Food intolerances mimic allergies but usually involve only the digestive system. Most importantly, food intolerance can't cause anaphylaxis though it will can cause symptoms such as gastric distress, joint pain, and headaches. Intolerance to gluten, a protein in wheat, or lactose, a sugar in milk, doesn't necessarily mean that a wheat or milk allergy is present. Likewise gluten free foods may not be wheat free and wheat free foods may not be okay for gluten intolerance. People with food intolerances often live with the condition for several years before seeking medical advice.
Right now, science knows little about what causes the body to mark common foods for attack. Genetics seem linked to increased risk. Changes in our diets, germ free environments, stress, depression, and pollution can be factors. "The reality," says OB/GYN Marcelle Pick, "is that allergies and sensitivities almost never occur in isolation." In fact, allergies can be connected with other health problems like asthma, eczema, and Fibromyalgia to name a few. Some practitioners contend that food allergies are implicated in the onset of migraines or mental health problems. Allergy research, such that it is, mainly centers on childhood allergies so adult onset is less understood by most doctors. Consequently, internet sites and blogs developed by people living with allergies are the chief resources for reconstructing a diet suddenly transformed when the body reacts symptomatically to food.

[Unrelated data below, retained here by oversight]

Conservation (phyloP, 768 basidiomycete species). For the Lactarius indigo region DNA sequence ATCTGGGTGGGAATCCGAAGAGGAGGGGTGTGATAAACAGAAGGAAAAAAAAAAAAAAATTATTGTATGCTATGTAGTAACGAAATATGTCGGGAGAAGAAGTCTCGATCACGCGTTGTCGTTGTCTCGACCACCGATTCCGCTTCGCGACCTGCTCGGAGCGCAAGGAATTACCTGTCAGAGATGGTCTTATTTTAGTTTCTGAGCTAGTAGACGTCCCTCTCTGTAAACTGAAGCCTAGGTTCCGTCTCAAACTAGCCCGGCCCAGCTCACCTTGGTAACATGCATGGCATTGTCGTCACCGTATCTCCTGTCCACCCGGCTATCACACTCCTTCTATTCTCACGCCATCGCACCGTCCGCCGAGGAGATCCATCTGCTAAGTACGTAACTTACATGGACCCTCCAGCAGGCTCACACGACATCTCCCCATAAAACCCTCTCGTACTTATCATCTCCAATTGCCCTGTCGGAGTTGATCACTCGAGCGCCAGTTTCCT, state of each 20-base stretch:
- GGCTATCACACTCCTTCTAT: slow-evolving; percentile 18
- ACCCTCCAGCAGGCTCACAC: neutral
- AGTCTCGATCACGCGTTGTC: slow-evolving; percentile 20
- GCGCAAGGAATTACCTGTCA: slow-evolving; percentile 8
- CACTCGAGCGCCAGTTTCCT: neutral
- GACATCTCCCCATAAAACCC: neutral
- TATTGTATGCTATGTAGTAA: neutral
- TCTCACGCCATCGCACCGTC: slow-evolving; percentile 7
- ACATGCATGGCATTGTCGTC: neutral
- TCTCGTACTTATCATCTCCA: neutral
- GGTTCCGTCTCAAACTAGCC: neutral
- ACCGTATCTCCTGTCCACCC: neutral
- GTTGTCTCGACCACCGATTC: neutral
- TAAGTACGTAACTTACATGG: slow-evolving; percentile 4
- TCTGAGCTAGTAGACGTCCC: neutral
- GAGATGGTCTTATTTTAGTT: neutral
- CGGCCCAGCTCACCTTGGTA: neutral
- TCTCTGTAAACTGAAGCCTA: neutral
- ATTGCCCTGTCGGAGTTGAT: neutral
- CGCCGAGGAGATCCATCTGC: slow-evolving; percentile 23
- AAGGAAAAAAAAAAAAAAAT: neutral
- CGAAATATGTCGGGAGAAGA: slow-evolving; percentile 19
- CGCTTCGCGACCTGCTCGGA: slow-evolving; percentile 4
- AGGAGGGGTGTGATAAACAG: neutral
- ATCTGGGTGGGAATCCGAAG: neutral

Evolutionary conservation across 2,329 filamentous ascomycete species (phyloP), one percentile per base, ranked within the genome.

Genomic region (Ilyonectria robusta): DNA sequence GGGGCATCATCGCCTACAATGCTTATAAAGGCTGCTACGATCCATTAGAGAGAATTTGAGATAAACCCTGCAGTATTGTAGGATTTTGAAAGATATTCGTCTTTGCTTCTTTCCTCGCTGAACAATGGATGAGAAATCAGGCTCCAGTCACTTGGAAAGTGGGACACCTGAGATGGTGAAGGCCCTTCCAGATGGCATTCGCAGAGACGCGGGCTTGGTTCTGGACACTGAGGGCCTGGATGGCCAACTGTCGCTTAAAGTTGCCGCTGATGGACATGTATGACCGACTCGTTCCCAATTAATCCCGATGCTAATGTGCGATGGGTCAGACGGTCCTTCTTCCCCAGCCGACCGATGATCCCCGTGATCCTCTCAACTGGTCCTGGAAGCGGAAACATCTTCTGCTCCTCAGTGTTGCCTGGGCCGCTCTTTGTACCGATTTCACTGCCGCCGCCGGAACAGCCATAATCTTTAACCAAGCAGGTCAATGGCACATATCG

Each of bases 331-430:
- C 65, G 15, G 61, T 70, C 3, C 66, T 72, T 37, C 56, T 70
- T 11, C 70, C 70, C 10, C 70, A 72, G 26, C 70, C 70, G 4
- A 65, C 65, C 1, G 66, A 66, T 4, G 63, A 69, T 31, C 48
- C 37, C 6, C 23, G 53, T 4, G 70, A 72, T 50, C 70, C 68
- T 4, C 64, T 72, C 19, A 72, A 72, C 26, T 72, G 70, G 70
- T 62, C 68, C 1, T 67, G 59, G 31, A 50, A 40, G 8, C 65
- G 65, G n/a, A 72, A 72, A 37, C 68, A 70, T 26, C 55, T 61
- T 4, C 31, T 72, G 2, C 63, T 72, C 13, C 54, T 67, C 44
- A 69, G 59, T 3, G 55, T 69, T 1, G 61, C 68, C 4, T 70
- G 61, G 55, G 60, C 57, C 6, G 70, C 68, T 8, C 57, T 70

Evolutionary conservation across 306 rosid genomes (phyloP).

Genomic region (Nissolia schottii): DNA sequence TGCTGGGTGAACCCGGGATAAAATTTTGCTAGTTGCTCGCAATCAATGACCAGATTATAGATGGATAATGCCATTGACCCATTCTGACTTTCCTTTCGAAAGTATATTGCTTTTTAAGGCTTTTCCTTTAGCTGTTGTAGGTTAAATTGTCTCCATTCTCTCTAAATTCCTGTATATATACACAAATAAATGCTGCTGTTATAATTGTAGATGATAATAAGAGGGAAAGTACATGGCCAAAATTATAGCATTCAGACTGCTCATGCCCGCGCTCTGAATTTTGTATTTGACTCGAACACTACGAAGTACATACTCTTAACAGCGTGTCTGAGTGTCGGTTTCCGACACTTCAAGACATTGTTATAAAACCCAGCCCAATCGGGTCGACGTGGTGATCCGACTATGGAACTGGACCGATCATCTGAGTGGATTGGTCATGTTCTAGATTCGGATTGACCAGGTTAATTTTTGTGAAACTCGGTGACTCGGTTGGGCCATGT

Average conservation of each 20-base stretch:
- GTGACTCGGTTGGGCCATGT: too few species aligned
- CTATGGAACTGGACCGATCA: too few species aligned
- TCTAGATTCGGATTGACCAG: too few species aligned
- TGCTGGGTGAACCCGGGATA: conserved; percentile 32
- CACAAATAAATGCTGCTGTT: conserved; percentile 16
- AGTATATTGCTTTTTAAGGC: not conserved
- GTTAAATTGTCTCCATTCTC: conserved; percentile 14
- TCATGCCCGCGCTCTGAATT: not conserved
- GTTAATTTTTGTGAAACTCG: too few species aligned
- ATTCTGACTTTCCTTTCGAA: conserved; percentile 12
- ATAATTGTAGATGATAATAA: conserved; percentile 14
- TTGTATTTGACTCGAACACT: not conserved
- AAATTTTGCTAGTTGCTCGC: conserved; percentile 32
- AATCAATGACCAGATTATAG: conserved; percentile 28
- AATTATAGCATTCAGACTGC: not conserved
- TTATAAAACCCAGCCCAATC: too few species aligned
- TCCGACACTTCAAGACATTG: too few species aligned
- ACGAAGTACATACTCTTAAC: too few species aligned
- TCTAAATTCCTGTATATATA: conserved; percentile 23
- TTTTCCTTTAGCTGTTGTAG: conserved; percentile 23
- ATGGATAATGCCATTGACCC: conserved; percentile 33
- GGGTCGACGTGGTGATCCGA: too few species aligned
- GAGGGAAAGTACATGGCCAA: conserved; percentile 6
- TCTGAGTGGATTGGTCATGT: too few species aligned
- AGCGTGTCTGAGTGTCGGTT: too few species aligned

Observation shows us that adults don't outgrow food allergies like children sometimes do. In addition allergic reactions can be more severe in adulthood. Given the lack of medical knowledge and the difficulty doctors have in addressing food allergy concerns how can we prepare retirement and assisted living facilities or nursing homes to cope with the needs of diets severely restricted by food allergy? Will nursing staff recognize food allergy symptoms at onset? Will cooks be willing to read the fine print on labels and learn how to identify allergens hidden by alternative names? When we can no longer drive will products free of major allergens be available in stores close enough to us? Sudden adult onset food allergies are on the rise but how are we preparing to deal with them?
The silver lining in food allergies is that they're usually manageable and may benefit us by motivating greater attention to diet and nutrition. Food allergies increase awareness of what's in our processed foods and inspire some to advocate for better labeling and purer products that benefit us all. But food allergies, left uncontrolled, can be life threatening. If you have a reaction to food it may be more than a conflict or intolerance. Pursue research and see a doctor. If you're living with a food allergy please leave a comment. Your advice maybe the best guide available for someone seeking food allergy information.